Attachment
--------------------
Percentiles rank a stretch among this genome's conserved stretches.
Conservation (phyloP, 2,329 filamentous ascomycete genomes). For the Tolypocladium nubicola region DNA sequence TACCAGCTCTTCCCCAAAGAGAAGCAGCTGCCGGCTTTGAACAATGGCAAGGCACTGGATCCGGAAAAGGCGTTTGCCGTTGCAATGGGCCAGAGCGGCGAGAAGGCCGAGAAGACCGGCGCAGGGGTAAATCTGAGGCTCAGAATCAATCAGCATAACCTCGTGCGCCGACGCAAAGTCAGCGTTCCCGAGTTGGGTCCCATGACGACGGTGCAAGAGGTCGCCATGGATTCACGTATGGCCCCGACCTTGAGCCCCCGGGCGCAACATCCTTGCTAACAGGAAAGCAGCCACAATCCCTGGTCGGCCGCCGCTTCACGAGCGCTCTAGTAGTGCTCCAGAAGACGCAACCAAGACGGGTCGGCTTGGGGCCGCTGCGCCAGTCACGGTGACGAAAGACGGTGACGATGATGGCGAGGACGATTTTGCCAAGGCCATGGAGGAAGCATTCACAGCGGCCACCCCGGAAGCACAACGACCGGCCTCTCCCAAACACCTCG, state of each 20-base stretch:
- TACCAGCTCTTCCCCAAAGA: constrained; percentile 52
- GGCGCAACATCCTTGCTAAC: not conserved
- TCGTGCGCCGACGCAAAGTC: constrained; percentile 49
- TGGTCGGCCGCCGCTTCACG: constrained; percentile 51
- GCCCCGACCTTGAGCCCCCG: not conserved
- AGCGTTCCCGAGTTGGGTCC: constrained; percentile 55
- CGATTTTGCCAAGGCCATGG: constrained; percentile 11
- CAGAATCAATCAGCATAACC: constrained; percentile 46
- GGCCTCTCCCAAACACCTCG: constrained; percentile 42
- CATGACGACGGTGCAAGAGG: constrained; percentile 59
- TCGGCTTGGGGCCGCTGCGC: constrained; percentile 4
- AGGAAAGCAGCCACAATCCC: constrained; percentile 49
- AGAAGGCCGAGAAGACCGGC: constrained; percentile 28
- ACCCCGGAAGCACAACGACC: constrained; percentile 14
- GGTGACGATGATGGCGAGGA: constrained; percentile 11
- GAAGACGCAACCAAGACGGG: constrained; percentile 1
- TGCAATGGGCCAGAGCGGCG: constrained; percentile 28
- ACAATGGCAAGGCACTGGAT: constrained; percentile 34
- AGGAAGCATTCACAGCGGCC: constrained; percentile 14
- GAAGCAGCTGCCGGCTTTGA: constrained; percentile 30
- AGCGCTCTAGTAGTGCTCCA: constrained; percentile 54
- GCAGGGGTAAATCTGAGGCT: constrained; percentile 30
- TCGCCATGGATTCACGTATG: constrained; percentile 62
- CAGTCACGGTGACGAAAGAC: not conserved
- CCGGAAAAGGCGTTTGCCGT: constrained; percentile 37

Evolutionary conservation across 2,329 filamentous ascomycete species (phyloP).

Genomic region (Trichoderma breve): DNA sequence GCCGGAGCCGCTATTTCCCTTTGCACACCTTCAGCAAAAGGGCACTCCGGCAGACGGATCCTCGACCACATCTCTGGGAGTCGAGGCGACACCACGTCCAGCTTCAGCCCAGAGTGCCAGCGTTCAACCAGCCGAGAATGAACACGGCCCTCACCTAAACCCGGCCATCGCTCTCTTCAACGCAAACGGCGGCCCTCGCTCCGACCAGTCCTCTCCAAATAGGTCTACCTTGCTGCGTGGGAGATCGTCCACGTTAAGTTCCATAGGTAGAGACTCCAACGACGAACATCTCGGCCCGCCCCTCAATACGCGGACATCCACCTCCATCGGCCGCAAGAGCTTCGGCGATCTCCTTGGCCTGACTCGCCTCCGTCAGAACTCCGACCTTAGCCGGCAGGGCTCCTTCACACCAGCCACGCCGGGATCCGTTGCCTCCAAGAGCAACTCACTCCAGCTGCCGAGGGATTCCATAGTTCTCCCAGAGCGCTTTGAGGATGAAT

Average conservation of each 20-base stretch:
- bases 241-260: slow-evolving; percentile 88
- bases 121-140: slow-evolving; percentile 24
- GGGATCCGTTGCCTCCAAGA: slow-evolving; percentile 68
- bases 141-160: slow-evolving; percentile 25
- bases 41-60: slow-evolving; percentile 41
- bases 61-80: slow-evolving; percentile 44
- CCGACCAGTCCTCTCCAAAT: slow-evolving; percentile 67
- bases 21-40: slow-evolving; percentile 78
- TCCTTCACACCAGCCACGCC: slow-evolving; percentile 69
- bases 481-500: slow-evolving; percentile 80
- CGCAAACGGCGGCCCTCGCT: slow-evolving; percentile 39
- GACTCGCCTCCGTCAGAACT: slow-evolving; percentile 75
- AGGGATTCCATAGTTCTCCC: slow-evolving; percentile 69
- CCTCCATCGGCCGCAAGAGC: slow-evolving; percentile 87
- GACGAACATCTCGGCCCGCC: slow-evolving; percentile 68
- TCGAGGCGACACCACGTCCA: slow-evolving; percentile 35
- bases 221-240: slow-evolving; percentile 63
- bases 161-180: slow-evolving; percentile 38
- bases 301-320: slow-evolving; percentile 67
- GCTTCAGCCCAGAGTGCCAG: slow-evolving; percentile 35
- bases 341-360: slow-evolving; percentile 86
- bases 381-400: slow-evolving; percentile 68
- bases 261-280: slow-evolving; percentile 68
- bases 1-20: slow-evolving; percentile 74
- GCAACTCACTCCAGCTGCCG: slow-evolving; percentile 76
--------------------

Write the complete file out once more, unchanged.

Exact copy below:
Percentiles rank a stretch among this genome's conserved stretches.
Conservation (phyloP, 2,329 filamentous ascomycete genomes). For the Tolypocladium nubicola region DNA sequence TACCAGCTCTTCCCCAAAGAGAAGCAGCTGCCGGCTTTGAACAATGGCAAGGCACTGGATCCGGAAAAGGCGTTTGCCGTTGCAATGGGCCAGAGCGGCGAGAAGGCCGAGAAGACCGGCGCAGGGGTAAATCTGAGGCTCAGAATCAATCAGCATAACCTCGTGCGCCGACGCAAAGTCAGCGTTCCCGAGTTGGGTCCCATGACGACGGTGCAAGAGGTCGCCATGGATTCACGTATGGCCCCGACCTTGAGCCCCCGGGCGCAACATCCTTGCTAACAGGAAAGCAGCCACAATCCCTGGTCGGCCGCCGCTTCACGAGCGCTCTAGTAGTGCTCCAGAAGACGCAACCAAGACGGGTCGGCTTGGGGCCGCTGCGCCAGTCACGGTGACGAAAGACGGTGACGATGATGGCGAGGACGATTTTGCCAAGGCCATGGAGGAAGCATTCACAGCGGCCACCCCGGAAGCACAACGACCGGCCTCTCCCAAACACCTCG, state of each 20-base stretch:
- TACCAGCTCTTCCCCAAAGA: constrained; percentile 52
- GGCGCAACATCCTTGCTAAC: not conserved
- TCGTGCGCCGACGCAAAGTC: constrained; percentile 49
- TGGTCGGCCGCCGCTTCACG: constrained; percentile 51
- GCCCCGACCTTGAGCCCCCG: not conserved
- AGCGTTCCCGAGTTGGGTCC: constrained; percentile 55
- CGATTTTGCCAAGGCCATGG: constrained; percentile 11
- CAGAATCAATCAGCATAACC: constrained; percentile 46
- GGCCTCTCCCAAACACCTCG: constrained; percentile 42
- CATGACGACGGTGCAAGAGG: constrained; percentile 59
- TCGGCTTGGGGCCGCTGCGC: constrained; percentile 4
- AGGAAAGCAGCCACAATCCC: constrained; percentile 49
- AGAAGGCCGAGAAGACCGGC: constrained; percentile 28
- ACCCCGGAAGCACAACGACC: constrained; percentile 14
- GGTGACGATGATGGCGAGGA: constrained; percentile 11
- GAAGACGCAACCAAGACGGG: constrained; percentile 1
- TGCAATGGGCCAGAGCGGCG: constrained; percentile 28
- ACAATGGCAAGGCACTGGAT: constrained; percentile 34
- AGGAAGCATTCACAGCGGCC: constrained; percentile 14
- GAAGCAGCTGCCGGCTTTGA: constrained; percentile 30
- AGCGCTCTAGTAGTGCTCCA: constrained; percentile 54
- GCAGGGGTAAATCTGAGGCT: constrained; percentile 30
- TCGCCATGGATTCACGTATG: constrained; percentile 62
- CAGTCACGGTGACGAAAGAC: not conserved
- CCGGAAAAGGCGTTTGCCGT: constrained; percentile 37

Evolutionary conservation across 2,329 filamentous ascomycete species (phyloP).

Genomic region (Trichoderma breve): DNA sequence GCCGGAGCCGCTATTTCCCTTTGCACACCTTCAGCAAAAGGGCACTCCGGCAGACGGATCCTCGACCACATCTCTGGGAGTCGAGGCGACACCACGTCCAGCTTCAGCCCAGAGTGCCAGCGTTCAACCAGCCGAGAATGAACACGGCCCTCACCTAAACCCGGCCATCGCTCTCTTCAACGCAAACGGCGGCCCTCGCTCCGACCAGTCCTCTCCAAATAGGTCTACCTTGCTGCGTGGGAGATCGTCCACGTTAAGTTCCATAGGTAGAGACTCCAACGACGAACATCTCGGCCCGCCCCTCAATACGCGGACATCCACCTCCATCGGCCGCAAGAGCTTCGGCGATCTCCTTGGCCTGACTCGCCTCCGTCAGAACTCCGACCTTAGCCGGCAGGGCTCCTTCACACCAGCCACGCCGGGATCCGTTGCCTCCAAGAGCAACTCACTCCAGCTGCCGAGGGATTCCATAGTTCTCCCAGAGCGCTTTGAGGATGAAT

Average conservation of each 20-base stretch:
- bases 241-260: slow-evolving; percentile 88
- bases 121-140: slow-evolving; percentile 24
- GGGATCCGTTGCCTCCAAGA: slow-evolving; percentile 68
- bases 141-160: slow-evolving; percentile 25
- bases 41-60: slow-evolving; percentile 41
- bases 61-80: slow-evolving; percentile 44
- CCGACCAGTCCTCTCCAAAT: slow-evolving; percentile 67
- bases 21-40: slow-evolving; percentile 78
- TCCTTCACACCAGCCACGCC: slow-evolving; percentile 69
- bases 481-500: slow-evolving; percentile 80
- CGCAAACGGCGGCCCTCGCT: slow-evolving; percentile 39
- GACTCGCCTCCGTCAGAACT: slow-evolving; percentile 75
- AGGGATTCCATAGTTCTCCC: slow-evolving; percentile 69
- CCTCCATCGGCCGCAAGAGC: slow-evolving; percentile 87
- GACGAACATCTCGGCCCGCC: slow-evolving; percentile 68
- TCGAGGCGACACCACGTCCA: slow-evolving; percentile 35
- bases 221-240: slow-evolving; percentile 63
- bases 161-180: slow-evolving; percentile 38
- bases 301-320: slow-evolving; percentile 67
- GCTTCAGCCCAGAGTGCCAG: slow-evolving; percentile 35
- bases 341-360: slow-evolving; percentile 86
- bases 381-400: slow-evolving; percentile 68
- bases 261-280: slow-evolving; percentile 68
- bases 1-20: slow-evolving; percentile 74
- GCAACTCACTCCAGCTGCCG: slow-evolving; percentile 76